This 50th collection of students’ pearls of wisdom, laboriously digitised from hand-
At age 0;11, one child was reported to use the form [ˈwawə] for the adult noun water. One month later, the child started using the same form for any drink (milk, water, juice, etc.). Explain whether these data might create problems for the quantification of this child’s vocabulary.
(Data adapted from Cruz-Ferreira, M. (2006). Three is a Crowd? Acquiring Portuguese in a Trilingual Environment. Clevedon: Multilingual Matters.)
These are examples of complexive patterns and concepts.
They overextend meanings in this phenomenon, but this does not support the establishment of child vocabulary inventories.
No problems. The MLU of “drink, milk, water, juice”, shows that the child’s vocabulary is well developed for his age.
No. MLU and CDI are merely tools to measure vocabulary.
It is difficult to measure the child’s MLU. Using IPSyn is also difficult because it involves using words syntagmatically.
The child is undergoing the process of overextension.
The child is overextensionalising. We cannot quantify, because the data are presented as single utterances. We don’t know if the child actually means to overextensionalise.
The child is experiencing overextension, but this is contestible.
The child overextends and assumes taxanomic assumptions too. There is thus a need to control the child’s exaggeration.
The child has not learned to decontextualise words.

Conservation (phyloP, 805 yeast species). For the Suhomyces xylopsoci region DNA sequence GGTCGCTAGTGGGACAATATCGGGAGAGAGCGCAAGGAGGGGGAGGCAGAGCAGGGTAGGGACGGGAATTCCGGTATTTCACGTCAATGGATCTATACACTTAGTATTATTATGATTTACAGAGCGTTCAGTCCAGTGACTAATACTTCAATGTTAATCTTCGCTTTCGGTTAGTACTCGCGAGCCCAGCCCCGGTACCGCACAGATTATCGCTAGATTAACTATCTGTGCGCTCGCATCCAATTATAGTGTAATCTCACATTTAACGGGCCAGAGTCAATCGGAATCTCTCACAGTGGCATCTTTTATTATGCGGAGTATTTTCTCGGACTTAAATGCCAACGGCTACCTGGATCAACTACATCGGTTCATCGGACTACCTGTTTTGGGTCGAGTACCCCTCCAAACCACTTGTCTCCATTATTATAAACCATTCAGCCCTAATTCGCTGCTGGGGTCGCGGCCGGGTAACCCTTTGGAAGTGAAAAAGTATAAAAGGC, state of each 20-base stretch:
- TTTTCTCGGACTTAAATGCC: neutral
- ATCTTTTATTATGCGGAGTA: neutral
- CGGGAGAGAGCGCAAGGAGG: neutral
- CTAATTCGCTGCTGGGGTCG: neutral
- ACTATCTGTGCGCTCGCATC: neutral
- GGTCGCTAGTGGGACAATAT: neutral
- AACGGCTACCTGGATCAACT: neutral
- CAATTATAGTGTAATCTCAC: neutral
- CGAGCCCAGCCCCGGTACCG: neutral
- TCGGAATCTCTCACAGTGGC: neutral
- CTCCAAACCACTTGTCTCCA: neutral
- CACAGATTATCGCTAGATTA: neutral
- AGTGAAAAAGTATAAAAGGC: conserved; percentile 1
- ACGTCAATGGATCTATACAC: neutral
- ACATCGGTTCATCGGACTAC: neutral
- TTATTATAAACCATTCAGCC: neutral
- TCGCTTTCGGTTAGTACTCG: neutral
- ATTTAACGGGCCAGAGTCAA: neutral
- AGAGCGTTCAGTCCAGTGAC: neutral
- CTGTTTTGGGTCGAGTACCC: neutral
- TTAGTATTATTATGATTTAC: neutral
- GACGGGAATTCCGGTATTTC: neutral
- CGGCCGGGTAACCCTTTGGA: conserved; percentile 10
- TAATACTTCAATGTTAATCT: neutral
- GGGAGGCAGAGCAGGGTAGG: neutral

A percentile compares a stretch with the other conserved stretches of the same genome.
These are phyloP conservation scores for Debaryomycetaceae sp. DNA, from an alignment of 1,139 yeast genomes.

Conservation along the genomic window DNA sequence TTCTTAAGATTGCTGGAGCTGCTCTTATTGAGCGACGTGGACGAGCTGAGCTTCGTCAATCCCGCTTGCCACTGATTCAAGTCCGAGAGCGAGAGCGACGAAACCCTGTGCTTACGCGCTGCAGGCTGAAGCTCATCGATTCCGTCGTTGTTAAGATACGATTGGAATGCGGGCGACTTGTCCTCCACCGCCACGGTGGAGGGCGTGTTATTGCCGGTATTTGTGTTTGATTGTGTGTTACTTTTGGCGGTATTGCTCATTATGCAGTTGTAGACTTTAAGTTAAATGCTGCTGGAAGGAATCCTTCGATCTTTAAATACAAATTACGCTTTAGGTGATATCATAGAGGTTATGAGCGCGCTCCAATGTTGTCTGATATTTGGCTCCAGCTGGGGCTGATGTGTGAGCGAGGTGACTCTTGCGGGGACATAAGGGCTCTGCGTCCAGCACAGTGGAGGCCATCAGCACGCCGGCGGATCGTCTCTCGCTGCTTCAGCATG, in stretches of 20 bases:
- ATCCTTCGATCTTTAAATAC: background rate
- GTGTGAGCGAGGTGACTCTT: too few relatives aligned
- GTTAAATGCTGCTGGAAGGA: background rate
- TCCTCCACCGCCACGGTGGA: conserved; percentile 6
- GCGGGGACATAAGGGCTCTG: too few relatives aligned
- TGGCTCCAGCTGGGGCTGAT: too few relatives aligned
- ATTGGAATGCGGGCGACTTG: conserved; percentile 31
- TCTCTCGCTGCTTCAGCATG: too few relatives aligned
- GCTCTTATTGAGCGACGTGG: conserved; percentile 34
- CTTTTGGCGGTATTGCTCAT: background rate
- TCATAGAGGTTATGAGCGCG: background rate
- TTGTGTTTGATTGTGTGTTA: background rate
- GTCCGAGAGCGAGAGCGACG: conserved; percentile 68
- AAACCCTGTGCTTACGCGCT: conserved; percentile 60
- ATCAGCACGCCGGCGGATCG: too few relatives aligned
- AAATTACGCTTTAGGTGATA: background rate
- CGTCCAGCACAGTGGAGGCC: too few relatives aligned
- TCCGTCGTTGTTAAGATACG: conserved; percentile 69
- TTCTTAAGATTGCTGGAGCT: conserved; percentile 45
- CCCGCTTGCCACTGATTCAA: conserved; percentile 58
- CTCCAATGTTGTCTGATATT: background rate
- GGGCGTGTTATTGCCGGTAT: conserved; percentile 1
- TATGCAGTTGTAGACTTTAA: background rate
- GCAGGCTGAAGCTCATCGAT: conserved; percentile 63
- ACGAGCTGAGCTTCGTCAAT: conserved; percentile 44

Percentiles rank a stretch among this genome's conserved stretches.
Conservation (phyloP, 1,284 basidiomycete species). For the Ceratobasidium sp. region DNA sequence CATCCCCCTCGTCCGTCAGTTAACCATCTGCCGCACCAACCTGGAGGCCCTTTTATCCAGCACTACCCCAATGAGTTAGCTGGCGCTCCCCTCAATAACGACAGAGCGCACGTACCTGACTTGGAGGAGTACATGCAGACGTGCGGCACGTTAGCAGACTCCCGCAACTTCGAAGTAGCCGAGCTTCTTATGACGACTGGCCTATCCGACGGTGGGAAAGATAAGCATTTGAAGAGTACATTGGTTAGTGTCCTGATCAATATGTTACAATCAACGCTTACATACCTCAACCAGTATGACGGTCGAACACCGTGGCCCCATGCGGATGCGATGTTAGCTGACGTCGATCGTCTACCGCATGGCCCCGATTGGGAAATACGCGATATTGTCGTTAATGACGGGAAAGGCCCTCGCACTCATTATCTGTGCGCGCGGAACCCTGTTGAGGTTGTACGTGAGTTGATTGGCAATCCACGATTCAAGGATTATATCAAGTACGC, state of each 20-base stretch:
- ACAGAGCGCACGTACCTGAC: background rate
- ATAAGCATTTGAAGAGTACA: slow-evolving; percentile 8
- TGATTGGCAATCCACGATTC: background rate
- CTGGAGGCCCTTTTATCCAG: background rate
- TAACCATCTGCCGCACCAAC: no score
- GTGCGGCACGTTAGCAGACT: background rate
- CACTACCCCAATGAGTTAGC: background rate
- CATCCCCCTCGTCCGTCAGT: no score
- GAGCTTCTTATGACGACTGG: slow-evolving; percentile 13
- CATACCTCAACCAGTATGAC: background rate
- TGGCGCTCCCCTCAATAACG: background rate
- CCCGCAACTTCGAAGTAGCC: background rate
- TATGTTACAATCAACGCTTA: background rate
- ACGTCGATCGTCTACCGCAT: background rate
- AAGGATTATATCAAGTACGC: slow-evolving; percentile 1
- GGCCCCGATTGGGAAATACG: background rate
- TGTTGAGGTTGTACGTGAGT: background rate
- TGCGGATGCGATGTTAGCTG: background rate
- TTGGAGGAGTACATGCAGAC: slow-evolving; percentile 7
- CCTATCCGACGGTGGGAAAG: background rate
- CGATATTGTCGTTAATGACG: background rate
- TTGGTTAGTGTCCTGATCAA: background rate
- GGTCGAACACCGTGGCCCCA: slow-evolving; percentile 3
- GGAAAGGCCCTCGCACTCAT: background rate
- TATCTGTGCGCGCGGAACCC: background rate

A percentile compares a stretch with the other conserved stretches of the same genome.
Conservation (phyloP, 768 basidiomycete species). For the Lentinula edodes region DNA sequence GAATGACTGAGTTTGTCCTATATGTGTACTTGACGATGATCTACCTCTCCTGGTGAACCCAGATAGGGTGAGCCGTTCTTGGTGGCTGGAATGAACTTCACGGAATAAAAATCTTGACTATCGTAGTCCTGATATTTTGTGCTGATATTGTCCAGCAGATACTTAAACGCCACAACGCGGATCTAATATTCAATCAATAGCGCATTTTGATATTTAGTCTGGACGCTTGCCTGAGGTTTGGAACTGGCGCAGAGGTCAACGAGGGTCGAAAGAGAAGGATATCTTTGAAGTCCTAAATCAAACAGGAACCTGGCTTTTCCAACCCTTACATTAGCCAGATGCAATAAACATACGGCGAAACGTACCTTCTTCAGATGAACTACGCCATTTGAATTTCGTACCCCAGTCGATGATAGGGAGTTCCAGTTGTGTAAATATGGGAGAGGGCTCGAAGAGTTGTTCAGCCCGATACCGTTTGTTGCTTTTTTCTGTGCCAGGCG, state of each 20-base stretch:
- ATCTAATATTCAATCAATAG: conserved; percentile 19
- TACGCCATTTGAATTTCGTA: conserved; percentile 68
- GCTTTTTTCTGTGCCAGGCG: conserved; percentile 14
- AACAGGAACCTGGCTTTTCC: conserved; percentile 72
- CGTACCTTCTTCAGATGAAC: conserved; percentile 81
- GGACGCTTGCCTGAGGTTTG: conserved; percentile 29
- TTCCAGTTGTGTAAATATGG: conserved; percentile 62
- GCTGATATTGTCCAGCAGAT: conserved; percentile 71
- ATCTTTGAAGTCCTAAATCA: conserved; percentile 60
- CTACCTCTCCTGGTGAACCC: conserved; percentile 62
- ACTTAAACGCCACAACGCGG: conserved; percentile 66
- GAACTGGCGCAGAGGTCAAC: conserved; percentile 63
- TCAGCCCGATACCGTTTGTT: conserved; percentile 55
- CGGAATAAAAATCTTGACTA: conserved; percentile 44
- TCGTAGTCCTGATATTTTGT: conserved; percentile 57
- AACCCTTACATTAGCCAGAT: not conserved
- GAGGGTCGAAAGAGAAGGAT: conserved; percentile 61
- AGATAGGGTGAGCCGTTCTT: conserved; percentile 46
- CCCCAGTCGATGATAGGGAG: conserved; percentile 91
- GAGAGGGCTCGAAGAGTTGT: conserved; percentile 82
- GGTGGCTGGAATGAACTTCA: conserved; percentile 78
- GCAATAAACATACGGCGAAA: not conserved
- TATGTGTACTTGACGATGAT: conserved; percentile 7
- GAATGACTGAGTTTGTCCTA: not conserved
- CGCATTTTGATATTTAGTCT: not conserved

The child needs to be taught the grammatical concepts [count ~ mass] in order to be able to use them.
The boy is committing overextension of the words.
The child is deliberately mislabelling the objects to be corrected.
The child generates overextension of words/
The child practises overextensions in these data. There is no problem in quantifying because the child could be hearing speech that is not rich enough.
The MLU and CDI show only two words, but the child may have the ability to actually acquire two to three more words.
The problem lies in the analysts’ own perceptions and associations about the child’s mentality when he is in certain perceived contexts such as the drinking water example.
The child is employing overextension to his surrounding happenings.
The data show that the child will probably overgeneralise past tense inflections too, and this is difficult to quantify.
Yes, there is a problem. Analysts may conclude that the child is underdeveloped or deficient.
More to come...